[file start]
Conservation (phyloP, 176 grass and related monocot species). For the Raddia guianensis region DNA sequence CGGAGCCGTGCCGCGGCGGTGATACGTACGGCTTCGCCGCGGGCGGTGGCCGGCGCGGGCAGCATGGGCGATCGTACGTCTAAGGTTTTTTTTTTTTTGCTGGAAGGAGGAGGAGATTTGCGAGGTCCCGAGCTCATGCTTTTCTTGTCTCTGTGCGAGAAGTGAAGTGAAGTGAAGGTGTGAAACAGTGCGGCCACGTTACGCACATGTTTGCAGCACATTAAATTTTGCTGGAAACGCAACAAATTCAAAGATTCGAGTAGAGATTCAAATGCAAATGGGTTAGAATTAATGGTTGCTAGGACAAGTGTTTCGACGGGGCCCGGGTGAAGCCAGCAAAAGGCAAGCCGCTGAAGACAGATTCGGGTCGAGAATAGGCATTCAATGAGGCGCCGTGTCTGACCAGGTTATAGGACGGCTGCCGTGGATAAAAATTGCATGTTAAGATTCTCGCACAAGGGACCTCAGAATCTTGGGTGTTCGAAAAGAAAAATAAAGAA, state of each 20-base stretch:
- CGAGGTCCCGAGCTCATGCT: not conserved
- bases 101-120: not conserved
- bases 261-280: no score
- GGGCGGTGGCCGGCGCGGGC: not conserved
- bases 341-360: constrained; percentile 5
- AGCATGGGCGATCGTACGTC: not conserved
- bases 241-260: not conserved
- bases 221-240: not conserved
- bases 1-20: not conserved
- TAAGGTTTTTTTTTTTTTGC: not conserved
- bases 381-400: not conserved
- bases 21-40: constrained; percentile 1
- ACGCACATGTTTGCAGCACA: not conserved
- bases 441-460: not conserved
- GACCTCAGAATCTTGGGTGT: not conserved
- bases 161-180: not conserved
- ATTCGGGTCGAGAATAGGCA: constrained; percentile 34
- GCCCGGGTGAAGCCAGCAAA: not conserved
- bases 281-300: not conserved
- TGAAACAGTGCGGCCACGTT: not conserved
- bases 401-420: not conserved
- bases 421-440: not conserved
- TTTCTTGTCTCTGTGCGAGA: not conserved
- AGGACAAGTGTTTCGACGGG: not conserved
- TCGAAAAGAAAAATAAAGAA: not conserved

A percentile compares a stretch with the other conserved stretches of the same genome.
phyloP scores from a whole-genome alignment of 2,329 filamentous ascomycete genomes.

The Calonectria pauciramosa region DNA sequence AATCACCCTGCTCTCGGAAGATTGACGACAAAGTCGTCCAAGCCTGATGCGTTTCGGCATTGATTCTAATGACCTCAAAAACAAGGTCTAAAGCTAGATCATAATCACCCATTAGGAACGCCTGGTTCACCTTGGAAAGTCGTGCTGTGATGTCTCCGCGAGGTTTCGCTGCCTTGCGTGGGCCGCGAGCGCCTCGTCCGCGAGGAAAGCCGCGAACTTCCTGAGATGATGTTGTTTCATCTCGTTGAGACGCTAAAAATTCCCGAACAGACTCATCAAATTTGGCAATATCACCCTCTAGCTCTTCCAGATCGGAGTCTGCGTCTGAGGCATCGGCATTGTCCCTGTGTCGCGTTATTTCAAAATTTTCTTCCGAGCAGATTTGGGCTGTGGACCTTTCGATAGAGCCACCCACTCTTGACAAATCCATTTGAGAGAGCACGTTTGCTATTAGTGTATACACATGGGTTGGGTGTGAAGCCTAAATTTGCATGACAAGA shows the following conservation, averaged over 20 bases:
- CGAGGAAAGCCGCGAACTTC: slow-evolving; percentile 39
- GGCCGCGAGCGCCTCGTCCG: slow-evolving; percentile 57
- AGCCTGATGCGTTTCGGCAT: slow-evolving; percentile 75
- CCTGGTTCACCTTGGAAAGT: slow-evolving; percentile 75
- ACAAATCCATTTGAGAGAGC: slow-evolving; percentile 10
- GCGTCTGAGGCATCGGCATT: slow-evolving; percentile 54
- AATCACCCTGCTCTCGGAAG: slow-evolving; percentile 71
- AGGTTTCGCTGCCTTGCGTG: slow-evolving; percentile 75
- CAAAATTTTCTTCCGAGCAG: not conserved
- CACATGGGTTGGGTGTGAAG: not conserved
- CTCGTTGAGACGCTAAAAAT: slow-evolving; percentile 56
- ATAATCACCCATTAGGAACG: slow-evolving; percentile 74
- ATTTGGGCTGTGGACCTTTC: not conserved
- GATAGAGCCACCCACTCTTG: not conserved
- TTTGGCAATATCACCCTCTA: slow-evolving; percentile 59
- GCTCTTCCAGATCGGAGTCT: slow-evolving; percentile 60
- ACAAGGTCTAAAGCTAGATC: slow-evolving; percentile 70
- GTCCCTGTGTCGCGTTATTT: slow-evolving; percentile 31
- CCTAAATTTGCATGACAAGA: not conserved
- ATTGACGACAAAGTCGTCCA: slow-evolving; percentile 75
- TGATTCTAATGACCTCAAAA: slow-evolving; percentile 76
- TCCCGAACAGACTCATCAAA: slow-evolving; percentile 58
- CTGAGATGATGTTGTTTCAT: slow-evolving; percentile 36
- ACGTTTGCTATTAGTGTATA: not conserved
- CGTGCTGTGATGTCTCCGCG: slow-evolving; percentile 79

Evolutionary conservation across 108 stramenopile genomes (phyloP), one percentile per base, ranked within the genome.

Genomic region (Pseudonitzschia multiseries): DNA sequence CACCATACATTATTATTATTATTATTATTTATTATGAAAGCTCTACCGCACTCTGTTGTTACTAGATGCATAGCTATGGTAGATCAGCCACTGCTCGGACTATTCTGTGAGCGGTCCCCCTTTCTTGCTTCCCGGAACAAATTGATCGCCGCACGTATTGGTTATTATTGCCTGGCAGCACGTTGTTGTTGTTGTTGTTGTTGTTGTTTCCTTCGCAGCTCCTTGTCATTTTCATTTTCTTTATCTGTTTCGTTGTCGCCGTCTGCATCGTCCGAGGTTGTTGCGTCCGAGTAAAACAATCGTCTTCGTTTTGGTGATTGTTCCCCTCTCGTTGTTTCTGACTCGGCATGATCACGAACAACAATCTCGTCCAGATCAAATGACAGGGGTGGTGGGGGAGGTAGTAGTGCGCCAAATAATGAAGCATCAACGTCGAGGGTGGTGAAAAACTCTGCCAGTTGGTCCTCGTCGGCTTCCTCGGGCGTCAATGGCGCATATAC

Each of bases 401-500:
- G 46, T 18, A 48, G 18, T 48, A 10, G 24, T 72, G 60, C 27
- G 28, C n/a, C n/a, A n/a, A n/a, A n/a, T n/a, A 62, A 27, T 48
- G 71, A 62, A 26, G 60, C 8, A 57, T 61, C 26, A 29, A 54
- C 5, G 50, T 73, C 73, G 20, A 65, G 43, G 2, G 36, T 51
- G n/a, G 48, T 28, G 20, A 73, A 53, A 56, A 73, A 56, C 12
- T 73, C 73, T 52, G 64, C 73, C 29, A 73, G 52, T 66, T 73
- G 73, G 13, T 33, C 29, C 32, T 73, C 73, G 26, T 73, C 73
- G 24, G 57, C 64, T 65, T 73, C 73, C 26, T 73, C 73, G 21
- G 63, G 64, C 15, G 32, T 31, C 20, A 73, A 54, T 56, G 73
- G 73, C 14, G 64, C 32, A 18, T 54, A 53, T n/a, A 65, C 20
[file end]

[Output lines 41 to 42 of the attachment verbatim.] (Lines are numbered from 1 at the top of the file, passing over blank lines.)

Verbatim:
- ATAATCACCCATTAGGAACG: slow-evolving; percentile 74
- ATTTGGGCTGTGGACCTTTC: not conserved